Other highlights at FIAMS included Dissection, a bleakly poetic, beautifully meditative piece by Québec company Chantiers, and Cache-Cache Marionettes, a delightfully crazy family work, using puppets made from sticks, and performed in promenade through a forest by Théâtre Puzzle of Montreal and Saguenay’s own Théâtre La Rubrique. One of the most intriguing pieces in Saguenay was My Great Work by Catalan theatremaker David Espinosa. In this show, Espinosa creates an entire, adult-orientated human world peopled by miniature figures so small that audience members are given little sets of binoculars in order to follow the many banal, dramatic and comic events that are depicted. A work of tiny, almost impossibly complex table top theatre, it is, it seems, part of a developing trend towards miniaturism within the world of puppetry.
In Prague, the international guests of the HI PerformanCZ showcase were immersed in contemporary work that stands in the Czech Republic’s impressive tradition of puppet theatre. Interestingly, one of the most notable pieces, The Smallest of the Sami, by the young artists of the Czechoslovakian Sticks company, is similar in its miniaturism to the Espinosa piece that was shown at FIAMS. Performed in a small studio space in Prague’s fine children’s theatre Divadlo Minor, it uses very small, carved figures (human and animal) to tell the folktale of a young Sami boy, in the frozen far north of Europe, and his intrepid rite of passage into adulthood.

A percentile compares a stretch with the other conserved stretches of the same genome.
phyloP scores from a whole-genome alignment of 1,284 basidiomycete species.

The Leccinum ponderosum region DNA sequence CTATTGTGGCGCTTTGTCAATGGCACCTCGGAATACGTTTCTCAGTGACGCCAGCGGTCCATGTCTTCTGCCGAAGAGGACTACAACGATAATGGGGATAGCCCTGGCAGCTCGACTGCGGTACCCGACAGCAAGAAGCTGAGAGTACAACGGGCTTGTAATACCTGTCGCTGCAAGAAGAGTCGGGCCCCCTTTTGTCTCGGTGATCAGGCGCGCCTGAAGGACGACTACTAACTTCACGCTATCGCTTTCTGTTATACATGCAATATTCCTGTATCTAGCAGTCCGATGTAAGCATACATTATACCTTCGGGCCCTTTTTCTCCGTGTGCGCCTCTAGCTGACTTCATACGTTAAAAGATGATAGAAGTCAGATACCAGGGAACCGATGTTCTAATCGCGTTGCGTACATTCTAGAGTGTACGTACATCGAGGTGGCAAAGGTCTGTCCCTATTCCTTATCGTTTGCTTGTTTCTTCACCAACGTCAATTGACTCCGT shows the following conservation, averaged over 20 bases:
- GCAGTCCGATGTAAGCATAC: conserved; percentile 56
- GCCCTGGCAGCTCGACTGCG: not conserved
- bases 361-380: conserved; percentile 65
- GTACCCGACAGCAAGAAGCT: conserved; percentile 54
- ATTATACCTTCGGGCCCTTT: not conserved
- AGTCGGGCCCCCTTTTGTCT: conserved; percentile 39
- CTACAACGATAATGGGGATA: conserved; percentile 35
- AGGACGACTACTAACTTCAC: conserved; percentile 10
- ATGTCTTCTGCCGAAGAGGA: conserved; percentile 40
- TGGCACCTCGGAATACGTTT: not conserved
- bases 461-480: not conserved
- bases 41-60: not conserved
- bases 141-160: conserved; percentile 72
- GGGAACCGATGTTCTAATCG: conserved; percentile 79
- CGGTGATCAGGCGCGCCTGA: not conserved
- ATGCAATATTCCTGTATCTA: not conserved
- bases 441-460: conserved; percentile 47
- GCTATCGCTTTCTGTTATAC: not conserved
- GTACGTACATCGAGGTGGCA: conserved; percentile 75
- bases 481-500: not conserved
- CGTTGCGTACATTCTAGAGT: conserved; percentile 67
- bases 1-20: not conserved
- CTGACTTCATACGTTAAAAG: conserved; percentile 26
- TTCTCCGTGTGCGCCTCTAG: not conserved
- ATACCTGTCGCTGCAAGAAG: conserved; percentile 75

The festival in Prague gave an impressive overview of the sheer diversity of puppet theatre in the Czech Republic. The Lisen Theatre’s Bound by Grass is an atmospheric piece in which shadow and sound are used to evoke the spiritual dimension in the Zen Buddhist folktale of a wise monk and his dangerous encounter with an emperor, a general and an elephant. There could hardly be a greater contrast with that piece than with works such as Puppet Theatre Ostrava’s colourful, energetic and musical production, based upon Smetana’s famous opera The Bartered Bride or Theatre Lampon’s charmingly traditional rendering of Oscar Wilde’s great children’s story The Happy Prince.